For almost every seafarer, there is a common goal- gaining the experience, courses and sea time needed to eventually move up the ladder and earn the esteemed title, Captain. You will notice that on this coast, we are fortunate to have Captains with a variety of backgrounds and skills. Many of them have started in this industry as teenagers, spurred on by their parents who perhaps wished for their children to follow in their footsteps. As with anything in life, so many of our lessons are learnt by others who pass their wisdom down to us.

I had the privilege recently, to speak with three Captains from the British Columbia coast- all with varying backgrounds and many years on the sea. Here is an insight into their transition and experiences from a deckhand to the Captain position they each now hold.

Before coming to Western Maritime Institute to study for his Master 150GT, Captain Nicholas J. worked as a deckhand on tug boats. He had developed a passion for tug boats towing logs and barges, and a curiosity for other areas of the marine world as a whole. Knowing that his future would be as a Captain, it was important to Nicholas to ensure he experienced various parts of the Marine Industry- this philosophy has and will continue to lead him to experiencing all that the marine world can offer.

Pictured above, looking from the bridge of the ‘Ocean Marauder’ into the Campbell River Harbour.

What made you want to transition from being on deck to getting your Captains ticket?

“One of the most attractive incentives of the marine industry is the natural progression for one’s career. Once you feel you have achieved the correct understanding of the job that you are doing, the next step in your career ladder would be to begin working towards earning your ticket as a Captain. With this, comes an increase in responsibility (and pay) however, it is accompanied by administrative and operational responsibilities also. You want to succeed and be the best at what you want to do and therefore that means continuing to move up the ladder.”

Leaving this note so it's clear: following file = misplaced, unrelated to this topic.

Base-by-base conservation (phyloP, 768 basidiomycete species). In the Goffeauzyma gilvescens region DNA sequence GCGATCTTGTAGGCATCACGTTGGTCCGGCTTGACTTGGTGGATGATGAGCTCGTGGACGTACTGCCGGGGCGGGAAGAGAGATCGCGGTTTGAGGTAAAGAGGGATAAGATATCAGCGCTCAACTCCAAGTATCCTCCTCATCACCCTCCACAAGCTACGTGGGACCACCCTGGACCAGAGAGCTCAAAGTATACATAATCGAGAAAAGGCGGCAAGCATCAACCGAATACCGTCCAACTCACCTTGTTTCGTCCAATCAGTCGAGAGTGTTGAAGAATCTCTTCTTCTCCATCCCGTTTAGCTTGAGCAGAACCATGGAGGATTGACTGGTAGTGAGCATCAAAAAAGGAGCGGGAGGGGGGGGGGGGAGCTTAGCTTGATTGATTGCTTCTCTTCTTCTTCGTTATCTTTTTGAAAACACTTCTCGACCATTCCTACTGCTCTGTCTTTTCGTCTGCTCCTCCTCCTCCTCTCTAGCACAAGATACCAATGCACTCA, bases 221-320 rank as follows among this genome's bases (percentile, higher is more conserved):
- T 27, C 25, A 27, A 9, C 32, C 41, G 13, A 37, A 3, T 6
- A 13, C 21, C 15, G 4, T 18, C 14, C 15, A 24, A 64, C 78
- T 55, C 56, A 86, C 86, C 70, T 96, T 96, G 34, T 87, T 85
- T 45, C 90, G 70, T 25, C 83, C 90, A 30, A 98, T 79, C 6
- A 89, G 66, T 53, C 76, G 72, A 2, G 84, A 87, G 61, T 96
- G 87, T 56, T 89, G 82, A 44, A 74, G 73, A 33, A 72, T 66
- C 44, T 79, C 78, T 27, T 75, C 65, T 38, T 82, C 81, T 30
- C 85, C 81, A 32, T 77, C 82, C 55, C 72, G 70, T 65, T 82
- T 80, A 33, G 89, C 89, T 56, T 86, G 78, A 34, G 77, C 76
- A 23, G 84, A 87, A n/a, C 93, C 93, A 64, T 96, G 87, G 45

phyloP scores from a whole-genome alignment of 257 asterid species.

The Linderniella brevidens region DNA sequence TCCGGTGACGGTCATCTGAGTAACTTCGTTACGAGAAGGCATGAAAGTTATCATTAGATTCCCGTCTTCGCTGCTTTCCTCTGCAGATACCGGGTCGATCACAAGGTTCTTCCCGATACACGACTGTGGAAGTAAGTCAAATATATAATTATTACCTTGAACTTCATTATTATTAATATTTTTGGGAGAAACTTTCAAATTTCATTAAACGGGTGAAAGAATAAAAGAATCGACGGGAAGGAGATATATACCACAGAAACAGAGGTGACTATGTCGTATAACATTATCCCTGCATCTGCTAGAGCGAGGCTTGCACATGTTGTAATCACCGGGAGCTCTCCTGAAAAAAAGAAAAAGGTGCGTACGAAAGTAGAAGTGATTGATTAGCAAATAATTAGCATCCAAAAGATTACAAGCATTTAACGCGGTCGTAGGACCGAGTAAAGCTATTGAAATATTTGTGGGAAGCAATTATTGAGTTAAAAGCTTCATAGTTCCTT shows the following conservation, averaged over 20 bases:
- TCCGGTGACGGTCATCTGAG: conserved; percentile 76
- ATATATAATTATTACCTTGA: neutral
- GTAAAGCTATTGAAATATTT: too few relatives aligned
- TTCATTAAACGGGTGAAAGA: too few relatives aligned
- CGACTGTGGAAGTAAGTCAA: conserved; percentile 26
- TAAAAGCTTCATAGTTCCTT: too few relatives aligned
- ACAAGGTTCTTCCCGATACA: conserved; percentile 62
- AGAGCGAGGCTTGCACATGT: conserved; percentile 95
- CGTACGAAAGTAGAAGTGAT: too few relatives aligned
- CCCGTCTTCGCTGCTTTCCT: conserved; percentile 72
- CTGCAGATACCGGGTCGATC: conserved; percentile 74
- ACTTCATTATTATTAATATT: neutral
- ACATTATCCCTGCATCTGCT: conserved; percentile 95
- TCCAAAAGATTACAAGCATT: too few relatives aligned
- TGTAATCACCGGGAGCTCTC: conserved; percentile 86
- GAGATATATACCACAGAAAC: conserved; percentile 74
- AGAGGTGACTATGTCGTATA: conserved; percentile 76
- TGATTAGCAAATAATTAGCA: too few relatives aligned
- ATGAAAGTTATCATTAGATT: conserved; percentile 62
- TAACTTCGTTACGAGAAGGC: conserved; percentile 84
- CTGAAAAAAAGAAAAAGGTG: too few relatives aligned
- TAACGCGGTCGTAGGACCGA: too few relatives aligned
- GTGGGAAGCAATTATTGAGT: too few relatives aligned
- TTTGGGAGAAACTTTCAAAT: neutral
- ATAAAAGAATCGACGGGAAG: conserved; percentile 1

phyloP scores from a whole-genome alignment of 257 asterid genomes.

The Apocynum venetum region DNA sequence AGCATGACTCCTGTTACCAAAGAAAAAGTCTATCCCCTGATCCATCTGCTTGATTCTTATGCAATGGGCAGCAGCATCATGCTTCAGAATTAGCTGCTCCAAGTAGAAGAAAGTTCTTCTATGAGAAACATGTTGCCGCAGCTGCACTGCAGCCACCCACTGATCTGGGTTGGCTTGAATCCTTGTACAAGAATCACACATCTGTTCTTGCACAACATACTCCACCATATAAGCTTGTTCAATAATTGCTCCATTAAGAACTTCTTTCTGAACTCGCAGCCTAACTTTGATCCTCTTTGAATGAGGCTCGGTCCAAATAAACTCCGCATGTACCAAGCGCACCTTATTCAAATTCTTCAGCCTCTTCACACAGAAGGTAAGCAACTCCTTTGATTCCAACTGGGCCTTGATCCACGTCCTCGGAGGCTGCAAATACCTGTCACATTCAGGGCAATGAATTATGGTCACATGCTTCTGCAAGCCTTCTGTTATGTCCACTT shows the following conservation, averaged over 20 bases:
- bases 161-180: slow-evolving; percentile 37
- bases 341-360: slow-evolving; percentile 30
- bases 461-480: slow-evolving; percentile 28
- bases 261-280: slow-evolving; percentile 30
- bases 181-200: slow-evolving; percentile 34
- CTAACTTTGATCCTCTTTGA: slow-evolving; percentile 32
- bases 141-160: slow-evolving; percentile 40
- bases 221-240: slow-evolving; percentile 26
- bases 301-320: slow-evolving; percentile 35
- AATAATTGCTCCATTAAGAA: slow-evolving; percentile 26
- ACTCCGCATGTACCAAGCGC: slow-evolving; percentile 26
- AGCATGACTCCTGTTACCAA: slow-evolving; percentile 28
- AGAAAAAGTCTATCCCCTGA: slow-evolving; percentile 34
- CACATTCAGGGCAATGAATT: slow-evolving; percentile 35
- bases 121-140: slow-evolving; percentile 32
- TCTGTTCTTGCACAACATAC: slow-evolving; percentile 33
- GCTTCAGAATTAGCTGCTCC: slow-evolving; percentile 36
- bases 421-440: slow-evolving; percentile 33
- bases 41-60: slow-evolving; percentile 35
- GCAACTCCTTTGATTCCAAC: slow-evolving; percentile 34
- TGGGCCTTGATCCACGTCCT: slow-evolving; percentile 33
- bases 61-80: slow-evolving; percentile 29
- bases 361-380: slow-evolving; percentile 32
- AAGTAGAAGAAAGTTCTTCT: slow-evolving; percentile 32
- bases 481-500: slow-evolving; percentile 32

Can you give insight into how life as a Captain (or at sea) has affected life at home?

“When it comes to the scheduling, nothing changes from deckhand to Captain. By the time you get your ticket, you’ve become accustomed to the time away and general challenges of being at sea. You do bring the stress home- to an extent. The boat becomes your life and therefore it does come home but not necessarily in a negative way. You have friends in the industry, and they understand the lifestyle and challenges it may bring which in turn means you can bounce your thoughts and ideas off one another. It is a lifestyle just as much as it is a career.”

What has been the highlight to your career so far?

“The highlight was the first day (as Captain), on my own boat with my own deckhand. By the time someone applies to Captain their own vessel, they have looked at this position for years and suddenly, you are signing your name on a log as Master. It is a surreal feeling- for me, my first shift as Captain was a nightshift. I want to mention the hiccups- the first few times that something doesn’t go the way you wanted or expected it to. It doesn’t mean a dangerous situation more so a, “I won’t do that again” situation- and that is how you learn.”

Where do you see yourself in the next 5 years, professionally?

“In 5 years, I’ll still be running a boat, my own boat. I’ve always had a passion for long range coastal towing and years from now, that’s exactly where I want to be. Obviously I may look to gain more certifications but ultimately, I’ll still be on the coast.”

Any advice to upcoming Captains?

“Take it slow and seek all the training you can get. Find some good mentors that are doing what you want to do and learn as much as you can before you become a Captain because when you become a Captain, your crew will be looking to you for their own training. All of your memories and lessons learnt on the water (as a deckhand) will be what you take into your position as a Captain. It’s all about spreading and sharing the knowledge and if you have a question, ask!

Final comments:

“The biggest piece of advice is to carefully use your time decking, make the most of your time! Make a log, make notes, remember everything- there is a noticeable difference between the sailors who paid attention and those who weren’t as invested. Once you’re a Captain, you get thrown in the hot seat and you get to figure it out by yourself.”